Bookish Winter Wonder Land: My Winter Reading

With cold and dark days, winter is the perfect season to curl up on the sofa, put a warm blanky over your legs and get lost in a good book. And now, with the days getting longer and the snow melting away, it is time to round up in which books I lost myself in that season.

Photo by FOX from Pexels
Despite it being the "perfect" season for reading, I only managed to read 8 books - 3 were given to me in exchange of an honest review. Those are marked with an * as always. The first of the season was:

The Terror 

... which is a fitting read for winter. The Terror is a fictional novel that follows the tragic Franklin Expedition to find the North West Passage. They get stuck in pack ice and after two winters the ships are still not moving and during this time they are plaqued with various sicknesses, and The Thing On The Ice that keeps murdering the crew one by one. This novel is also the basis of the 2018 TV show "The Terror".

However, the relations are ... minor. The book is a mere shadow of the TV show. I felt that the reading was tough going at times and very dry. Simmons pays very little attention to emotions but gives a lot of it to factual details, one can not accuse him of not having done his research.

As for reading, that makes it into a longer read that drags on. Furthermore, the characters don't feel flesh out. Some are just there and names, while the rest is almost stereotypical. And don't get me starting on Simmons' writing of women ... either women are always evil, selfish, or innocent virgins. I had hope that this might be to fit the ideas of the time - Victorian England was anything but nice to women. However ... I get the strong feeling that it was not.

Personally, if you do fancy a story line that follows the Frankin Expedition ... watch the TV show instead.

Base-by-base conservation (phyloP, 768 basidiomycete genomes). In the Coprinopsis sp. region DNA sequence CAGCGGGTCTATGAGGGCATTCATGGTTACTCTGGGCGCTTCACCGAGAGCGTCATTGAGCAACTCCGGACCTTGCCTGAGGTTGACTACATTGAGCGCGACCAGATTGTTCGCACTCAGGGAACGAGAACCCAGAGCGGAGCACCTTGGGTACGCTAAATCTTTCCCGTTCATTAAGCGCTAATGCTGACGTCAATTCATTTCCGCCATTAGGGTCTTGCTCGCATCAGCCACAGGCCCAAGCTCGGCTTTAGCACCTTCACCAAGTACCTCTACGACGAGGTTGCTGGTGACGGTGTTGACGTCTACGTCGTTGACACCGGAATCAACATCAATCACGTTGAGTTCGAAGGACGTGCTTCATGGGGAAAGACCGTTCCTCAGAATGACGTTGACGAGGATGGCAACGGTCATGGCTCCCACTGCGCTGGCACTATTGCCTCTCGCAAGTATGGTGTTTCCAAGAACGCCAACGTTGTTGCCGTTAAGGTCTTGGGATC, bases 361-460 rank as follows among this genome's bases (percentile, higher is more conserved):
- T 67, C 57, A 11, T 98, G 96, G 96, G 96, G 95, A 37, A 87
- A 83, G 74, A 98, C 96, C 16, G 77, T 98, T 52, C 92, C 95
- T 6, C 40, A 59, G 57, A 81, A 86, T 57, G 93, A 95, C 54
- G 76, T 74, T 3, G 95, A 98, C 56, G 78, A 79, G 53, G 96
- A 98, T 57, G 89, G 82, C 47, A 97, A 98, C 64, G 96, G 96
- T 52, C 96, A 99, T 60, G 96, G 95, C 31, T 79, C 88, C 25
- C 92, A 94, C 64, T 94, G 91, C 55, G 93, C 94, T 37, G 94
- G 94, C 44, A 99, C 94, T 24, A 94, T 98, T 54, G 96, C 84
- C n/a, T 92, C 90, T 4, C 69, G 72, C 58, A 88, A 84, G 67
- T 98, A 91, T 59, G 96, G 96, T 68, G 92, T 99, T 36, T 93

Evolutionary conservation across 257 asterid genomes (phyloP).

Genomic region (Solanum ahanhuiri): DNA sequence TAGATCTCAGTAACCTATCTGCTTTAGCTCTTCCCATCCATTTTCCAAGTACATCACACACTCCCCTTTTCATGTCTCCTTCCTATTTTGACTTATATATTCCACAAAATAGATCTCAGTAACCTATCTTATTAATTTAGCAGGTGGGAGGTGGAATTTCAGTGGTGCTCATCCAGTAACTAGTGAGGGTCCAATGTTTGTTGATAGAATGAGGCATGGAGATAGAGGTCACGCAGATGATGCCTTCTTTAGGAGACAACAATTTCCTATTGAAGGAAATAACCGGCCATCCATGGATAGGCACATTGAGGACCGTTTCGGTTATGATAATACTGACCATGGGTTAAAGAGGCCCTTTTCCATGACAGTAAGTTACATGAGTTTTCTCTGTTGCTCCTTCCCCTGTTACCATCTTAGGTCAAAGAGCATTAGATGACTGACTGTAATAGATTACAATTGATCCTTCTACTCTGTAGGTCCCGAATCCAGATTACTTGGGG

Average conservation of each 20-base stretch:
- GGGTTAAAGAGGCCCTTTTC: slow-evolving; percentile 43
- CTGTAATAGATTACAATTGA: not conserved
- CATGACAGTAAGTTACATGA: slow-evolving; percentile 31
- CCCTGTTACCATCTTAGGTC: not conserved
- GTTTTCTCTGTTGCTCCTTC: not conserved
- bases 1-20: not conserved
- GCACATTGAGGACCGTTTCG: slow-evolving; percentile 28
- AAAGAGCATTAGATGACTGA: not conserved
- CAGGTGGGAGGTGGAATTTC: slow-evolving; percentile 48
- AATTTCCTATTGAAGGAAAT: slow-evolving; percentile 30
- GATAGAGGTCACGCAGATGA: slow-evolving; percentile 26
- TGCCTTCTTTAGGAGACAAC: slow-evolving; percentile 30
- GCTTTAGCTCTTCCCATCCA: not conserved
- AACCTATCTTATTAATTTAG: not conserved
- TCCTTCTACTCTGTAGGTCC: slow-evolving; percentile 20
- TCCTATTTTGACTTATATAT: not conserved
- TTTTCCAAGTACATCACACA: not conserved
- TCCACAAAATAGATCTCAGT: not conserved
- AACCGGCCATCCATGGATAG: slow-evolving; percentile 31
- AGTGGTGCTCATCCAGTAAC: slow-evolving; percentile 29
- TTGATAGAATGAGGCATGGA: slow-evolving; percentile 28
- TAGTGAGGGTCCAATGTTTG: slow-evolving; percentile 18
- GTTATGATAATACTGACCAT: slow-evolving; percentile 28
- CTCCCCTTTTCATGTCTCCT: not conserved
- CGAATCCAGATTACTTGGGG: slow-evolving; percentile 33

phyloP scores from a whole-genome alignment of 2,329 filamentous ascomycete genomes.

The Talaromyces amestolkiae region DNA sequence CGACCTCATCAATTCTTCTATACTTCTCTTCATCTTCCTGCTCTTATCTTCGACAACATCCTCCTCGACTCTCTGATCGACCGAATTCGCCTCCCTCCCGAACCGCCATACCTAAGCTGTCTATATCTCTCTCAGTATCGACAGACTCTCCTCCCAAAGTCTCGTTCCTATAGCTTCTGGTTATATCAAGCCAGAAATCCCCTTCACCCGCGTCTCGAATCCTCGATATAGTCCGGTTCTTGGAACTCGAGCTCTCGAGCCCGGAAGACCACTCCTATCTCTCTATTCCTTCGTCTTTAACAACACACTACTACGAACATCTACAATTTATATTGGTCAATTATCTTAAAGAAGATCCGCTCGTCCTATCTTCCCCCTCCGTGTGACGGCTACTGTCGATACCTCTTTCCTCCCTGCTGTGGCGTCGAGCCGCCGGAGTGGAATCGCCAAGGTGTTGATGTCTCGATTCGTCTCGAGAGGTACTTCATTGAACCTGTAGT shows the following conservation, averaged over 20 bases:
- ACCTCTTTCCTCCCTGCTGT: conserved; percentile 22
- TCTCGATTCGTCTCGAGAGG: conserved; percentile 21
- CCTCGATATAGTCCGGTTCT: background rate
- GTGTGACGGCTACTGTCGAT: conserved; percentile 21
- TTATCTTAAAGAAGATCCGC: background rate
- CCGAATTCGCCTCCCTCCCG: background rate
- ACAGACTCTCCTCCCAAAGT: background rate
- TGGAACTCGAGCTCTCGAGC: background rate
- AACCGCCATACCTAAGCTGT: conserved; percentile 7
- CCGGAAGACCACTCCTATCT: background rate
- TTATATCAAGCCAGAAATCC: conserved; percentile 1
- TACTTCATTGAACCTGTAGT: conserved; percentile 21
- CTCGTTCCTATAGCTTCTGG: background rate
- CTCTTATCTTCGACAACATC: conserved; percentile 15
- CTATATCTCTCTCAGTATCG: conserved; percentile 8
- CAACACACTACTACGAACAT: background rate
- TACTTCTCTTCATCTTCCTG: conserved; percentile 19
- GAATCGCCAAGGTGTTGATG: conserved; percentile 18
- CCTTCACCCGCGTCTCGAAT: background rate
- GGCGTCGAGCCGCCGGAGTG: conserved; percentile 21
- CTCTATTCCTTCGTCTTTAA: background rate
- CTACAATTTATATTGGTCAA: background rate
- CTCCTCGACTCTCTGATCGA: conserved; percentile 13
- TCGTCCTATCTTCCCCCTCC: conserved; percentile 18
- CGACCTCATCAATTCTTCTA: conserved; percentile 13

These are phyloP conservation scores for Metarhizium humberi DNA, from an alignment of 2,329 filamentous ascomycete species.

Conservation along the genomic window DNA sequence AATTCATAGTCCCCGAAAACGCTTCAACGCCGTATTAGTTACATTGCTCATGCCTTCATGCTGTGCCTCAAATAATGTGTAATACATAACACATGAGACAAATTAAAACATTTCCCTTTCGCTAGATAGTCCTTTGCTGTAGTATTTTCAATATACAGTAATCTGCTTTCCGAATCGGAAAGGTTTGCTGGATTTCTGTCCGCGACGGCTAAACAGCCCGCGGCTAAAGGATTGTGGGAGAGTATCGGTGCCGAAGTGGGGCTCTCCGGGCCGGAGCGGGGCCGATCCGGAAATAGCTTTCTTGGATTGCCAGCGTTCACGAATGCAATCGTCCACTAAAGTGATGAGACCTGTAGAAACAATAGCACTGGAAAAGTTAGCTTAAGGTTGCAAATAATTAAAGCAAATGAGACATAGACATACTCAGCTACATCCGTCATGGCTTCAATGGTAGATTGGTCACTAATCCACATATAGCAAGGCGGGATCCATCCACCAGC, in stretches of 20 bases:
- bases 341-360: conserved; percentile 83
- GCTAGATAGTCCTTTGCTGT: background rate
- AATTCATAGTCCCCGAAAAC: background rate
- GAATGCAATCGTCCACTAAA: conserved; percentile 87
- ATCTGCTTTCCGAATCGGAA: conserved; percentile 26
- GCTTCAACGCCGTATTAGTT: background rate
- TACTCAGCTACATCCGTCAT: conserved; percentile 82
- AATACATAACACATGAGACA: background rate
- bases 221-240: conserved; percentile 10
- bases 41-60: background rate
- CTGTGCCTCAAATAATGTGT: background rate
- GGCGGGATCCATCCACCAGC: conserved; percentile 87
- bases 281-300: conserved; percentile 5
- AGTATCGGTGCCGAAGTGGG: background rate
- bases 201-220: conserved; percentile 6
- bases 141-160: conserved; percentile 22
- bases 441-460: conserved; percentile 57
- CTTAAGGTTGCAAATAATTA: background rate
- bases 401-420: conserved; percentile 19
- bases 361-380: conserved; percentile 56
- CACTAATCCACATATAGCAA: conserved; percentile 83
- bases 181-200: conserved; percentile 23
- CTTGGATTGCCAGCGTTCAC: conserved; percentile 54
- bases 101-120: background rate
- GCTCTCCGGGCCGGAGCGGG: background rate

The Complete Book Of Ferns*

... is exactly what it says on the tin. It promises to widen your knowledge of ferns and it does. Not only does it list an extensive number of ferns to choose from and where to grow them - indoor? Outdoor? Humid climate? Cold climate? It contains tips for indoor fern owners, as well as a trouble shooting guide. There is also a list of creative ideas of what you can do with your ferns aside from putting them into a pot.

Furthermore, the information is broken up with beautiful photos. It is a review copy that I would get in a heartbeat for myself.

Esme's Gift*

This is the second part in the Esme Series and the story picks up right where part one had left. This time Esme is determined to help her mother and start a new life in Aeolia. As she starts the new school year, there is another new student and Esme can't help but be suspicious of him

Overall, "Esme's Gift" is a worthy continuation of the series, it completes the story with her mother and touches on topics such as history and racism in a way that younger teenager would also understand. However, while reading I couldn't shake the feeling that it felt more like three parallel plots running alongside rather than one that comes together. Some questions where left unanswered but I am calling "next part" on those faults because I believe that these stories will come to a conclusion in the next part.

All The Light We Cannot See

... follows Marie-Laure, a blind French girl, and Werner Pfennig, a German boy, for several years during WWII and how their lives were impacted and developed during the period of the war.

This novel also became the first Book Club read for the year and for personal reasons, I feel that this book is harder to review. After all the holocaust is a sensible topic in my country, I grew up in Austria and was shown the grueling sides in depth and detail in order to make sure that such things would never happen again. Furthermore, in school we talked at length to answer the question "how can such a thing happen?" This is also a question that is being answered in "All The Light We Cannot See" with Werner's story line who grew up in Nazi Germany and it was all the life he had ever known. Doerr also didn't make Werner into a villain, in the way that I would expect it.

All The Light We Cannot See by Anthony Doerr
However, while reading "All The Light We Cannot See" I could not shake the feeling that it was written by someone who had no emotional connection to it, who wasn't highly sensiblised to the topic, and who probably didn't visit a KZ. The only thing I can give Doerr is that he wrote a novel about WWII that did look at the "other side" and the impact it had on society on both sides. At the same time, I couldn't shake the feeling that he could have literally chosen any other war to put the story in because he only uses a war to fit his story and doesn't care about the roots for it. I also found this opinion reflected in many German reviews as well.

I don't want to rate this book because its "romanticizing" of this period of time affects me on a personal and emotional level, so I can't be objective even if the writing style is generally sound.